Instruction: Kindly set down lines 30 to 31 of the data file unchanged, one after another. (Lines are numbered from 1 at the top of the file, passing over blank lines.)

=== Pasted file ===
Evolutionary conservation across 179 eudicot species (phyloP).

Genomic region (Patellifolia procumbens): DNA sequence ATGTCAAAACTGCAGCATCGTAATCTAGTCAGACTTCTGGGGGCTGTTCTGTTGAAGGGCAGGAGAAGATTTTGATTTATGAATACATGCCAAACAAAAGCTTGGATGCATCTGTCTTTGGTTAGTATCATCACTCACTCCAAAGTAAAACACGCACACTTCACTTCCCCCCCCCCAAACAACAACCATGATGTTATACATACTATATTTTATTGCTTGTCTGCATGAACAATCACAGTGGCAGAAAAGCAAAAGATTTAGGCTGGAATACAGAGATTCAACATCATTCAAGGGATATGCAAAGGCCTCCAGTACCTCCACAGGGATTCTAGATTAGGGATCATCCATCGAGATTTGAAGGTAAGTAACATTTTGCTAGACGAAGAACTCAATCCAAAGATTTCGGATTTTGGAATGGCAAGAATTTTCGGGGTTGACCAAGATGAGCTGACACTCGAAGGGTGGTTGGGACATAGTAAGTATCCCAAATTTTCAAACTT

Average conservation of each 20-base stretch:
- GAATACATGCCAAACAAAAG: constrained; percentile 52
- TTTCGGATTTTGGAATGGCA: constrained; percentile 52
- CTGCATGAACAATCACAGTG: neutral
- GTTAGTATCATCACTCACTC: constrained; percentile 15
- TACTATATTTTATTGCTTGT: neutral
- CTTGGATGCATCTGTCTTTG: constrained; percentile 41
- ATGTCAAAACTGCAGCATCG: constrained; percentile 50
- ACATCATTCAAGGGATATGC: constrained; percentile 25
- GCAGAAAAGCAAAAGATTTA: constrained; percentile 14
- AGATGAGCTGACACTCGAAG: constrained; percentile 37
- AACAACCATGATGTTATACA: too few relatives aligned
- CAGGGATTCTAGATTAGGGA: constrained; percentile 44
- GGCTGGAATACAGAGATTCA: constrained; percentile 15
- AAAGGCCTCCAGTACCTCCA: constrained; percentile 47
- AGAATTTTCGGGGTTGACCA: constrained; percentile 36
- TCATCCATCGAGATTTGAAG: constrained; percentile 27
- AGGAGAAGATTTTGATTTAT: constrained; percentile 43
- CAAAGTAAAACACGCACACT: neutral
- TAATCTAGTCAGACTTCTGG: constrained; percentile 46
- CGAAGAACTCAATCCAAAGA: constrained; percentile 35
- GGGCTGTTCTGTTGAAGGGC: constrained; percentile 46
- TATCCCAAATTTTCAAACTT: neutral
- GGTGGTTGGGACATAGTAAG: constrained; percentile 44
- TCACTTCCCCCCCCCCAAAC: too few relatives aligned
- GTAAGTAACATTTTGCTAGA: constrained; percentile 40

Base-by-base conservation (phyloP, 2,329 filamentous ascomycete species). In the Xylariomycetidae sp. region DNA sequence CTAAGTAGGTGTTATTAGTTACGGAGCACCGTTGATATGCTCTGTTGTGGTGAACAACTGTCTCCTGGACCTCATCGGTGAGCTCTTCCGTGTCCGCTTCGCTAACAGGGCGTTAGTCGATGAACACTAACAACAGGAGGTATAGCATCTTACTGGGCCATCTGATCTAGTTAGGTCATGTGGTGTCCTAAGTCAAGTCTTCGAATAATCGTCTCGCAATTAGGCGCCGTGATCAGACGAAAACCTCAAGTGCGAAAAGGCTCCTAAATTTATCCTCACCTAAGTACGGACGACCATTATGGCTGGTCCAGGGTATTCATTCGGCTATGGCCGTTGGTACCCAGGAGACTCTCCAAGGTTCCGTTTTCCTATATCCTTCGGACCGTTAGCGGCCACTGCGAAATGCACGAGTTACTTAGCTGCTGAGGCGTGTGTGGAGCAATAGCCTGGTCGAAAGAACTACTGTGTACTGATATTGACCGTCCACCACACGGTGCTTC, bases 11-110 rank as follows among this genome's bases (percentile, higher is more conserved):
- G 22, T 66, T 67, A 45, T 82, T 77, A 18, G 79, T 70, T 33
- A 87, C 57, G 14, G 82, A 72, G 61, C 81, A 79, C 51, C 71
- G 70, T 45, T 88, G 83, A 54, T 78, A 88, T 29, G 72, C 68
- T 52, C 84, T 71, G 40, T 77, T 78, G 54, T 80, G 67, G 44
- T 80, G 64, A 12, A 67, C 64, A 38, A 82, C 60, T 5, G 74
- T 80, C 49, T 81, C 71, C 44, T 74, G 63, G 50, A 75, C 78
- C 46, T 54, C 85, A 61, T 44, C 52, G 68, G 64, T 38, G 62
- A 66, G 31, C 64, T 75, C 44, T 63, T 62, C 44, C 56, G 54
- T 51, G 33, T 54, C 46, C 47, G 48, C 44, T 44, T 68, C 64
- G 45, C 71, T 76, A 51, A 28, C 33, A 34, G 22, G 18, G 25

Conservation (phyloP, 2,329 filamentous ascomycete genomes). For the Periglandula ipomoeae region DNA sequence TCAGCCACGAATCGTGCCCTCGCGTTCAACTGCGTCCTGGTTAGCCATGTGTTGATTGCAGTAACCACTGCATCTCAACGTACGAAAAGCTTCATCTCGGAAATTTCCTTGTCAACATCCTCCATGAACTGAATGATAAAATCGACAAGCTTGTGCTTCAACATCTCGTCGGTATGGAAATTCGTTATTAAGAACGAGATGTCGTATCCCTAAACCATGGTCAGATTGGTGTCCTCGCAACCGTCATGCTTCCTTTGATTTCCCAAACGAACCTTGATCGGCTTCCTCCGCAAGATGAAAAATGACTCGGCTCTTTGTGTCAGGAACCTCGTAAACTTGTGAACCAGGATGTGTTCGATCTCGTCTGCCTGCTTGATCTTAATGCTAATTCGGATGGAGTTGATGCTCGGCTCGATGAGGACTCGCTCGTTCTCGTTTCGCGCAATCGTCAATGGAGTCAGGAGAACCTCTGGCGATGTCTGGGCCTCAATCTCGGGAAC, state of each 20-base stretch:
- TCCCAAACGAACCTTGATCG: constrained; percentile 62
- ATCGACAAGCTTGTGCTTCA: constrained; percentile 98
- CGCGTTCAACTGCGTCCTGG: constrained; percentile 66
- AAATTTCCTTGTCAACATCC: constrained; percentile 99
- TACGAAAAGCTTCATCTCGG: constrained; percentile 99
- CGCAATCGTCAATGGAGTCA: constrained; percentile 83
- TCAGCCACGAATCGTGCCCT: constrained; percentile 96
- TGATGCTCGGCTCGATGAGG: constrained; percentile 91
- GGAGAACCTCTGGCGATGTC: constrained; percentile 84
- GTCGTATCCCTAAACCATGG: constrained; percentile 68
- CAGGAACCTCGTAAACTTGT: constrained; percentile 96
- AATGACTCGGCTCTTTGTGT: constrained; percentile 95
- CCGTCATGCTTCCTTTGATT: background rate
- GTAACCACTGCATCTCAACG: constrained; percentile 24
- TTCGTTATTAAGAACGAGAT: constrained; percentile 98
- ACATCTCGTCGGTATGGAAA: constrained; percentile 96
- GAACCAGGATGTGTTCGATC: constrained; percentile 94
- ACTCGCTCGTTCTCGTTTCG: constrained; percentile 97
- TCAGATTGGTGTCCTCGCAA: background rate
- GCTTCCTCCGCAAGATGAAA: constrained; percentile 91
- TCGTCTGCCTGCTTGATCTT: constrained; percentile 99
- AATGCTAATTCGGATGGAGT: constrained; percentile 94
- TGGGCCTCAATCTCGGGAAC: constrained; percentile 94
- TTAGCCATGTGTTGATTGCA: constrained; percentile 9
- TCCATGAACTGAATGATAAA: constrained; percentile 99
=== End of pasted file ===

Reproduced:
- G 22, T 66, T 67, A 45, T 82, T 77, A 18, G 79, T 70, T 33
- A 87, C 57, G 14, G 82, A 72, G 61, C 81, A 79, C 51, C 71